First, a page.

This guest post on Tax Deductions for Bloggers is by Kelly Phillips Erb from Tax Girl.
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The most popular question in response to my guest post on Problogger last time was invariably some form of “Can I deduct…?” It makes sense. Figuring out what constitutes income in the blogging world is pretty easy. But what constitutes a proper deduction is another story – and bloggers usually err on the side of not deducting enough (and not the other way around).
Don’t get caught leaving money on the table. Here’s a list of potential deductions that you might have overlooked. Consider:
- Monthly Hosting Fees
- Annual Domain Costs
- Design/Logo Fees
- Internet access fees – this clearly includes DSL and dial-up, but don’t forget charges that you might pay away from your home or office such as wi-fi charges in Internet cafes
- Paid blogging platform charges (such as Typepad monthly charges or “add ons” through WordPress)
- Cell phone usage
- Long distance usage related to your blog – remember that the IRS will not allow you to deduct the cost of your primary land line but you may deduct long distance charges
- Second phone line for business or fax
- Design or word processing software – this includes Photoshop, Illustrator, Word and similar programs for business use
- Keyboards, mice and other periphery
- Web cameras
- Digital cameras – and memory cards
- Film processing for traditional cameras
- Costs paid to use or reproduce images
- Downloaded music or other audio
- Blackberry, Treo, iPhone charges
- Business cards
- Headshots for web site or promotional materials
- Letterhead – remember that printed materials not be professionally printed to be deductible!
- Promotional stickers and items – Frisbees, magnets, etc.
- Web advertising – text and banner ads
- SEO services
- Paid site submissions
- Prizes for giveaways and contests
- Postage – it’s impossible to keep track of every single stamp that you use in your business, so buy a sheet or two and keep them in a folder just for business use
- Post box fees – I recommend this if you’re working from home, it looks professional, it’s inexpensive and it keeps sales people from showing up on your doorstep late at night (trust me, MCI has seen me in my pajamas)
- Transportation – this includes mileage for car transportation, train and bus fare for public transit, cab fare, airline tickets
- Dining while away on business
- Hotel charges for overnight conventions and business travel
- Entertainment for clients
- Professional advice (from lawyers, accountants and tax preparers)
- Tax software
- Accounting software
- Copy paper, memo pads, photo paper
- Office supplies – pens, folders and post-its can add up!
- Books, magazines and subscriptions
- Professional affiliation and membership dues
- Professional informational sites (like imdbPro)
- Paid research sites (like LEXIS/NEXIS)
- Trademark fees and related costs
- Conference fees – such as for BlogHer and BlogExpo
- Promotional sponsorships – golf holes at tournaments, that sort of thing
- Charitable donations – limited to the cost of the production, not the FMV of the final product (in other words, if you blog about quilts and you donate a quilt, your deduction is limited to the cost of the quilt materials, not the FMV of the quilt)
- Backup tapes
- Zip drives
It is by no means an exhaustive list – you make think of more (feel free to add them below). The key is to make sure that the expenses are related to your business. They should also be both “ordinary” and “necessary” (a wide screen TV might feel necessary for your sports blog, but likely isn’t according to the IRS) for your business – if you’re not sure, ask other similar bloggers what they do. You can get some good advice and make great contacts at the same time!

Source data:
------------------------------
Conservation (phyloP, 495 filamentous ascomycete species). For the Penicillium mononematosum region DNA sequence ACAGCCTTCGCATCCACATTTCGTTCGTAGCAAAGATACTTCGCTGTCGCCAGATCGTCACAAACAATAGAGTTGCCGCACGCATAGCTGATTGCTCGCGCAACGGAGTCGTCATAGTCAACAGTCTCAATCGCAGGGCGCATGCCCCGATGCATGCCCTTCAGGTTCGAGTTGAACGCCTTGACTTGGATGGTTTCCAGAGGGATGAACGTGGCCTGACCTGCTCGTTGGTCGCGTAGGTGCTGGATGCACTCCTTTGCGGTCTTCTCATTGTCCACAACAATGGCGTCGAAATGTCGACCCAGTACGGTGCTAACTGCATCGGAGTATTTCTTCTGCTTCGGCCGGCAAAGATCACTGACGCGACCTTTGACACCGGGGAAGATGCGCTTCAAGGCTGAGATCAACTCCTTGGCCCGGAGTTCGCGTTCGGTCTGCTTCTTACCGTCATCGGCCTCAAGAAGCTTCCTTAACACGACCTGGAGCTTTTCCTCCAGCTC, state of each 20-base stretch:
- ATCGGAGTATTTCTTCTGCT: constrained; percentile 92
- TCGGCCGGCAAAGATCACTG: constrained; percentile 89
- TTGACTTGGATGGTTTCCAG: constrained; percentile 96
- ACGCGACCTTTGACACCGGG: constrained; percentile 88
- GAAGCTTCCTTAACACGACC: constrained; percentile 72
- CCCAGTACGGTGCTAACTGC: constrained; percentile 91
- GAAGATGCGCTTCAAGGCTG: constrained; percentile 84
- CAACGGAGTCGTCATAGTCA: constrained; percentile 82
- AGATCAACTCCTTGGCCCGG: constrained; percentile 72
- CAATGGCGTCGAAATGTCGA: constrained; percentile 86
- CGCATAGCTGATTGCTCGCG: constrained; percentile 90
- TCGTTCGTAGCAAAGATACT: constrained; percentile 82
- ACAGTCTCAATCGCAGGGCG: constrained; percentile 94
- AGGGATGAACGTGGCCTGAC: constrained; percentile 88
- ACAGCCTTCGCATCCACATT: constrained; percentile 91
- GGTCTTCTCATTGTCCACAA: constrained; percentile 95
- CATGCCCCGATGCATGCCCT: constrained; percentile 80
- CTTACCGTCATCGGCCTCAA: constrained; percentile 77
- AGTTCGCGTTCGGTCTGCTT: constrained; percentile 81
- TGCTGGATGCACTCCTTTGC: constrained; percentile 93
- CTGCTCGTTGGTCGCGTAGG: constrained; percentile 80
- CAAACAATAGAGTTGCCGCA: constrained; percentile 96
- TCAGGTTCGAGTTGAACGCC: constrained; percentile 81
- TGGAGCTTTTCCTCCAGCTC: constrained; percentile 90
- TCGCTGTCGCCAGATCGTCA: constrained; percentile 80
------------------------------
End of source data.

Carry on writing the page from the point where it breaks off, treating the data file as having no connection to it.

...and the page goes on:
Like any good lawyer, I need to add a disclaimer: Unfortunately, it is impossible to give comprehensive tax advice over the internet, no matter how well researched or written. Before relying on any information given on this site, contact a tax professional to discuss your particular situation. If you have a question, ask the taxgirl.
It’s impressive how that list may change if you live in third-world country. The fact I live in Ukraine gives me right to cross-out nearly half of that list.
I wonder how fuzzy this gets when blogging doesn’t make me money, but rather supports the writing venture that constitutes my primary income.
Either way, I’m SO glad I found this. Wish I’d saved more receipts this year.
Eliza, Kelly would know, but it seems to me that if your blogging counts as PR then it would be a business deduction.
What about it, Kelly?
This is a really awesome list. Considering I pay $55/month for my reseller account, which provides the hosting for the blogs I use to make income, AND that I purchased a digital camera few months back, which I use on a weekly basis for pictures, this is a big help.
this is a great list, and very helpful. but here’s a question i’ve been trying to figure out — for my food/cooking blog, is the cost of the ingredients i use deductible? say, if i have a dinner party and cook three dishes, and all three go up on my blog, but are also eaten by me and my guests, are they deductible?
There is a lot of discussion here but no clear answer. Here is a question. What do you advice if your say earning yearly is around $2K or $3K from google. How much of that can be deducted ? Hosting, Domain Renewal, etc is clearly understood but what else? A book or CD you purchased to learn .php ? would that count? Also say your money from google is now combined from your youtube partner program? would the purchase of a new camcorder you did count ? How much ?
Anyone here giving an approximate answer to this question ?
What % of of the income you make from Google can be deducted ? Anyone ?
Exellent, now I will get some more money back from my taxes :-)!!